Saturday, August 25, 2007

Ye Gods!

I've been getting into the stuff they post over at, as well as reading the 2007 Pro Football Prospectus.

In the 2007 Pro Football Prospectus, the Patriots' section has an article about how the Patriots secondary is always hurt, and last year was particularly bad, and how we should feel bad for them. So they analyzed the number of injuries (looking at how much time players missed). The results confirmed their suspicion that the Patriots far and away have had the most injuries to their secondary over the past five years. However, the Browns were number two on that list.

And when they broke the list down to most secondary injuries in a single season? The 2006 Browns had the single worst secondary injury situation in the NFL over the past 5 years. In fact, 2006 accounted for nearly half of our total secondary injuries out of the past 5 years.

The authors throw out some hypothesis to explain why both Crennel's former and current team have lead the league in secondary injuries. They think that Crennel views defensive backs as eminently replaceable so he does not mind taking a gamble on an injury prone back. I find that one kind of hard to believe. Last year's Browns secondary had injuries to Bodden and McCutcheon who both predate Crennel, and Gary Baxter whose freak injury is just rotten luck. Injury-prone guys get turf-toe and high ankle sprains and knee problems. They do not tear their patellar tendons.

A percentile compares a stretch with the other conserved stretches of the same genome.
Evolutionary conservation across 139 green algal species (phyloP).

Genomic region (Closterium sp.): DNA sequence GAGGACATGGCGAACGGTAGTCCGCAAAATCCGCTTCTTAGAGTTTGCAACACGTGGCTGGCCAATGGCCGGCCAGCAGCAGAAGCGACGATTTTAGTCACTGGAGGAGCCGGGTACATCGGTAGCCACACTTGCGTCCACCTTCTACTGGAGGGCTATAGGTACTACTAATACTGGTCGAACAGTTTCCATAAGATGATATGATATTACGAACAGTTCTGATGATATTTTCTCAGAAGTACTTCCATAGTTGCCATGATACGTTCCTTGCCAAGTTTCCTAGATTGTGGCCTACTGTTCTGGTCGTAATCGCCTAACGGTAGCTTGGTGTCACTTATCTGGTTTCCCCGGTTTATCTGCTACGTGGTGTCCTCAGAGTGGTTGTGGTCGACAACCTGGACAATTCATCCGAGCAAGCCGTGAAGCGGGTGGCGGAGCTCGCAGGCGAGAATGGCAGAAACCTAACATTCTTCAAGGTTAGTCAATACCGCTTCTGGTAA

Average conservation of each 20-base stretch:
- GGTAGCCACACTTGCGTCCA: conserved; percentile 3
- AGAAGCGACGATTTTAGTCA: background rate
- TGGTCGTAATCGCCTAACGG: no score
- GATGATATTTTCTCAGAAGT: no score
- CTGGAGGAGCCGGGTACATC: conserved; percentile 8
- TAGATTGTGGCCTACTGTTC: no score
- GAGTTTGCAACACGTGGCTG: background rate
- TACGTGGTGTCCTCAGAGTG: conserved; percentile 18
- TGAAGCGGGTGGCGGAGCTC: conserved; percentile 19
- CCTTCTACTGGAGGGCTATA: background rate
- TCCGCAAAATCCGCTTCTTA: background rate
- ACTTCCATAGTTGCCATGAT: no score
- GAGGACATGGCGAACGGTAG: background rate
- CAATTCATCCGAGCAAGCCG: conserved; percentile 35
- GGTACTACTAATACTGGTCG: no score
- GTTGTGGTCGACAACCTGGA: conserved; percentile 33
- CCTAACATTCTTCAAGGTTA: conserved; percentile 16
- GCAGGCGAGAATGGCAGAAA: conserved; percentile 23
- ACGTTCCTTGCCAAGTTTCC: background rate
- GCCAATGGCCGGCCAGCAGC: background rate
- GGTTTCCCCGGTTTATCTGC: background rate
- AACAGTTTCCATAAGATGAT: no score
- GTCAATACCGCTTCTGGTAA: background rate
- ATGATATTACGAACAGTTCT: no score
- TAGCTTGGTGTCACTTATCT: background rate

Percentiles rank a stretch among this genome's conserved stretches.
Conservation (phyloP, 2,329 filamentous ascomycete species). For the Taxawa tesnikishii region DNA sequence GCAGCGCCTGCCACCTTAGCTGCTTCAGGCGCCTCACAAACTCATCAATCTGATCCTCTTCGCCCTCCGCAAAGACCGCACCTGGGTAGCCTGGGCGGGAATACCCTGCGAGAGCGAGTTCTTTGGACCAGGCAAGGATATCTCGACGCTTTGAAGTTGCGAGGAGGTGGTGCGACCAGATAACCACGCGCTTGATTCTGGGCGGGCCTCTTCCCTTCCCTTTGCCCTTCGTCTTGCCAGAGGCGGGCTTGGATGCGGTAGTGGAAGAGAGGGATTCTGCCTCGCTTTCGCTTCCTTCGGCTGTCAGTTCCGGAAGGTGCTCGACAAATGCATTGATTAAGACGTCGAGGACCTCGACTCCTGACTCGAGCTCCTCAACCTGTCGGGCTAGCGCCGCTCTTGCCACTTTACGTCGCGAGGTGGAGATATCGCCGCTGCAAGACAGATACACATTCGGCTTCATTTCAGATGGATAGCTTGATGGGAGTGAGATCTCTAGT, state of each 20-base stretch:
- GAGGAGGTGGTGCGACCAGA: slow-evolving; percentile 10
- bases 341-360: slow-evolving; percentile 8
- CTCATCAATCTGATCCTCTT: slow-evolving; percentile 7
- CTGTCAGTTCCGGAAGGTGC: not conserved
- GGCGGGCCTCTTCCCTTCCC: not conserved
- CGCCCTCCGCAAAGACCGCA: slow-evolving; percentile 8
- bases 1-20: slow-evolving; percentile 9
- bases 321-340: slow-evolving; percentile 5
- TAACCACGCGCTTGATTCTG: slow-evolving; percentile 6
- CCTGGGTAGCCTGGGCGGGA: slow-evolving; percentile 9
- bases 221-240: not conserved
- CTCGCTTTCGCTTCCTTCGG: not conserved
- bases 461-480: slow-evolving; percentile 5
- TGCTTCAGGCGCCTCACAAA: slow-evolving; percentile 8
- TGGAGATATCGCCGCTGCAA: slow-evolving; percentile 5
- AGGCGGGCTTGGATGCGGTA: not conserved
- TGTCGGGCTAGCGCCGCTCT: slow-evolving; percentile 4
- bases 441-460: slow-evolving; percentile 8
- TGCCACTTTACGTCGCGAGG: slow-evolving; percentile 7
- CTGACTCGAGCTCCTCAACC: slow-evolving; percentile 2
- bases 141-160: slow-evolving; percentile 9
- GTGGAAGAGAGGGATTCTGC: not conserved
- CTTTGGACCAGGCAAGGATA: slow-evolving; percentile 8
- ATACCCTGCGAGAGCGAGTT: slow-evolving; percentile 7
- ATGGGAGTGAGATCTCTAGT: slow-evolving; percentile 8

Then just yesterday I was reading this over/under on the Football Outsiders website, and I caught this interesting note:

The other somewhat hidden factor that should bounce back for the Browns this season? Injuries, particularly on the defensive side. The Browns, as a whole, were more hurt in 2006 than any team has been in the six years we’ve tracked injuries. A likely regression to the mean on those injuries would result in a healthy, deep team. There’s a serious success story brewing here, and a real chance to make money.

As much as I bitch-and-moan about injuries, I am glad to finally see some statistical backing that the Browns truly are getting the short end of the stick. Although, I do not buy into their point that we will regress to the mean. Sure, in theory the injuries should let up, but this is the Browns. We don't regress to the mean, we skew the entire distribution.

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